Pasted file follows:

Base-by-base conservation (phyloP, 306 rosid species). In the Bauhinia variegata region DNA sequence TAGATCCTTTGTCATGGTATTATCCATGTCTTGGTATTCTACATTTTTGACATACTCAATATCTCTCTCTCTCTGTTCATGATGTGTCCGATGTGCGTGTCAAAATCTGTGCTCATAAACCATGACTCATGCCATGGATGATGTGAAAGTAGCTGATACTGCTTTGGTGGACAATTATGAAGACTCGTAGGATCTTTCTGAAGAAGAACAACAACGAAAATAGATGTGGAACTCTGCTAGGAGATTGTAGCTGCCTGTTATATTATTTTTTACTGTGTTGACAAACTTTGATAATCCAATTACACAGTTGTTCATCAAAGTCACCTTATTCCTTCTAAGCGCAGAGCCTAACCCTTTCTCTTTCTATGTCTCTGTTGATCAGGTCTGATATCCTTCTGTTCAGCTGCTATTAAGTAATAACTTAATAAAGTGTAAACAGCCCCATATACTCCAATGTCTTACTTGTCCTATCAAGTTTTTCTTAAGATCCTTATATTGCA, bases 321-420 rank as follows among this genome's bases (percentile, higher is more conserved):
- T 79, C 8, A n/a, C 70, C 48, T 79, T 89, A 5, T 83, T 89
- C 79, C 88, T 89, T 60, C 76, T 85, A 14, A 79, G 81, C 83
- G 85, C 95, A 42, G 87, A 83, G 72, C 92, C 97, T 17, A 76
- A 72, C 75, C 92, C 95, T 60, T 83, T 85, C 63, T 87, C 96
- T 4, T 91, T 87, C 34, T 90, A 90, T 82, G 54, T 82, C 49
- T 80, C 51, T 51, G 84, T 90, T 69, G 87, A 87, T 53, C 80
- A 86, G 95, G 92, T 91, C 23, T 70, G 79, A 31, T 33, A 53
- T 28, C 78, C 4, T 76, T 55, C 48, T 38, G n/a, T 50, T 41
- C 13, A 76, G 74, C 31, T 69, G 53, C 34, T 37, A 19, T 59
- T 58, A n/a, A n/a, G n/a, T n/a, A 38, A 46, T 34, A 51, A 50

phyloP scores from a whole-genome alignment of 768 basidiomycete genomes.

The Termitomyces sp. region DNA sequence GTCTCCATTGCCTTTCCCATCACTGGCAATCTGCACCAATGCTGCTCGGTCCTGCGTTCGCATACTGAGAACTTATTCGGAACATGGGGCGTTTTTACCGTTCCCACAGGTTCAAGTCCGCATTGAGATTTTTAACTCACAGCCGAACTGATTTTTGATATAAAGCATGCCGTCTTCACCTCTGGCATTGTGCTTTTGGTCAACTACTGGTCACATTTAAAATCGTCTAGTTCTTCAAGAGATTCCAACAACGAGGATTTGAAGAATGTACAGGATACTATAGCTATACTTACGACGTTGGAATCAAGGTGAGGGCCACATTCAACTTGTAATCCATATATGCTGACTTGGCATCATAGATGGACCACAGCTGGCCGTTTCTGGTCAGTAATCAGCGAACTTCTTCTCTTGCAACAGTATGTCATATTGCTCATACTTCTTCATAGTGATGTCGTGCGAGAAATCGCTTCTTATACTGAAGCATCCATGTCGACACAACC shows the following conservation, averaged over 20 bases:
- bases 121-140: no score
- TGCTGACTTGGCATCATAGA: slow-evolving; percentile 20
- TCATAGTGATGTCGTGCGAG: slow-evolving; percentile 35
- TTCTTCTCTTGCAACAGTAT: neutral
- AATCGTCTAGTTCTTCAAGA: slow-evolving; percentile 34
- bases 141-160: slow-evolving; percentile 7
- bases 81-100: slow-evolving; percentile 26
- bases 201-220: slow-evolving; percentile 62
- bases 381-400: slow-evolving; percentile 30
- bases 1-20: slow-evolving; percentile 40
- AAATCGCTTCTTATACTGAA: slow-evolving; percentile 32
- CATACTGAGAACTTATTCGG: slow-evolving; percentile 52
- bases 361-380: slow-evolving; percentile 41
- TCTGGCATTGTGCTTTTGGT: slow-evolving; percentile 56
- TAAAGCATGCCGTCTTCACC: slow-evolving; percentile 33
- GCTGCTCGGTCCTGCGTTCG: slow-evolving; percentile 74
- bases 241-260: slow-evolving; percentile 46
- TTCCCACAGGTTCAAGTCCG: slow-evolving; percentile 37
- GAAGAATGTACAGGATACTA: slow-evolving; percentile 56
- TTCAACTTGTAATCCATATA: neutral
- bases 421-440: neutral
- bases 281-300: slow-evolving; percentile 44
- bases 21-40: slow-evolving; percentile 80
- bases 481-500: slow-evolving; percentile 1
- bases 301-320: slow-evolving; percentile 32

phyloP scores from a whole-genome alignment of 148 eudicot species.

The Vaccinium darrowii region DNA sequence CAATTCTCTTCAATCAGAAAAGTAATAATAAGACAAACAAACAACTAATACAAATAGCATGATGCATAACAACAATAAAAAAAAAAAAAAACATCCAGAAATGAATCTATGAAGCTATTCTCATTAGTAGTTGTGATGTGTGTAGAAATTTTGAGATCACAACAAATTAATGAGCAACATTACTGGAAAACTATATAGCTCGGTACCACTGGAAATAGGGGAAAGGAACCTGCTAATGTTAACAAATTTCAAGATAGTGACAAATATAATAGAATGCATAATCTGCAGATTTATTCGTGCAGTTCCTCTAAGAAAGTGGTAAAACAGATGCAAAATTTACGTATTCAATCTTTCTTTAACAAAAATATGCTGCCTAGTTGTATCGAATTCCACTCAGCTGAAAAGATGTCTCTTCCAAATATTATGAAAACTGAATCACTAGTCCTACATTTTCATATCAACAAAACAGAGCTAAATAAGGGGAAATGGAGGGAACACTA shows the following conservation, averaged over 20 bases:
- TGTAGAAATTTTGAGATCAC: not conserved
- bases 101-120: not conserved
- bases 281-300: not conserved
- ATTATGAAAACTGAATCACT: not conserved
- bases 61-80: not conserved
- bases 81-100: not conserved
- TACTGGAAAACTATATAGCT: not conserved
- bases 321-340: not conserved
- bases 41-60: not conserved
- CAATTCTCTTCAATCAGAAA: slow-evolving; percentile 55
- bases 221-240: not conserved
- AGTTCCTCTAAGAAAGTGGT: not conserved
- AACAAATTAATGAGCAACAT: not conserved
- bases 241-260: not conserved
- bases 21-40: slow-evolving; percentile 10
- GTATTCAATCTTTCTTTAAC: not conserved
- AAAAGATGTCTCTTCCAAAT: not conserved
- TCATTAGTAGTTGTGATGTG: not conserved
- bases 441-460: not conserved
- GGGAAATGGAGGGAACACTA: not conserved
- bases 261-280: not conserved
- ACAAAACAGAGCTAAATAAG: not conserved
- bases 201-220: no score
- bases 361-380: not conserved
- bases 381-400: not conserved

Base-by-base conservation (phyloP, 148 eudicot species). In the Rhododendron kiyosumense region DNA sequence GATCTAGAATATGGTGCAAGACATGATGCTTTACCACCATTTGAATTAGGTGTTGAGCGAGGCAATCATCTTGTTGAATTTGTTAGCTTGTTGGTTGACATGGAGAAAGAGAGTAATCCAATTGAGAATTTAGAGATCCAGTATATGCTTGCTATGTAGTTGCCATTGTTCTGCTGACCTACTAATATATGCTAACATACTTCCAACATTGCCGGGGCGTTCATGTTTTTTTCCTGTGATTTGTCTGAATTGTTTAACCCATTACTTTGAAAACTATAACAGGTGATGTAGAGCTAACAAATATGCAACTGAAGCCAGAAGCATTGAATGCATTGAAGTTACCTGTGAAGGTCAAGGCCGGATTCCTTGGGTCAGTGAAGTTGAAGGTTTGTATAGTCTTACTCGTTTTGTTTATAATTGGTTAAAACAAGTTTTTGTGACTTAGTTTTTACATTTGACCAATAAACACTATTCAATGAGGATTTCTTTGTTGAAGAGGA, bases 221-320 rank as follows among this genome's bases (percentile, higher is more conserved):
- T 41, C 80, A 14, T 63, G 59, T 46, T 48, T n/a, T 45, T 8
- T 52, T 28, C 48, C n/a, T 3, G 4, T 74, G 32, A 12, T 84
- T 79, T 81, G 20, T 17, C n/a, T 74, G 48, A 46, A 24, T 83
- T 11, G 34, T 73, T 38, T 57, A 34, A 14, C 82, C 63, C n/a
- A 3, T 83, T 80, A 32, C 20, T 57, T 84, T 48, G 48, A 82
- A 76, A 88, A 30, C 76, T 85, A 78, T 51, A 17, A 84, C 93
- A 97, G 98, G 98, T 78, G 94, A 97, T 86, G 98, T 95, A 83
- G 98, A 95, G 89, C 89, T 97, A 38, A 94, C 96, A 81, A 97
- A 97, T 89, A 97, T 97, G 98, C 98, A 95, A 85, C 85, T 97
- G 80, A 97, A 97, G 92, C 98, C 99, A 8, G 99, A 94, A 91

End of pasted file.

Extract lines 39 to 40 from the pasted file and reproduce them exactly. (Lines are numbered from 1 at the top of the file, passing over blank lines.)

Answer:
phyloP scores from a whole-genome alignment of 148 eudicot species.

The Vaccinium darrowii region DNA sequence CAATTCTCTTCAATCAGAAAAGTAATAATAAGACAAACAAACAACTAATACAAATAGCATGATGCATAACAACAATAAAAAAAAAAAAAAACATCCAGAAATGAATCTATGAAGCTATTCTCATTAGTAGTTGTGATGTGTGTAGAAATTTTGAGATCACAACAAATTAATGAGCAACATTACTGGAAAACTATATAGCTCGGTACCACTGGAAATAGGGGAAAGGAACCTGCTAATGTTAACAAATTTCAAGATAGTGACAAATATAATAGAATGCATAATCTGCAGATTTATTCGTGCAGTTCCTCTAAGAAAGTGGTAAAACAGATGCAAAATTTACGTATTCAATCTTTCTTTAACAAAAATATGCTGCCTAGTTGTATCGAATTCCACTCAGCTGAAAAGATGTCTCTTCCAAATATTATGAAAACTGAATCACTAGTCCTACATTTTCATATCAACAAAACAGAGCTAAATAAGGGGAAATGGAGGGAACACTA shows the following conservation, averaged over 20 bases: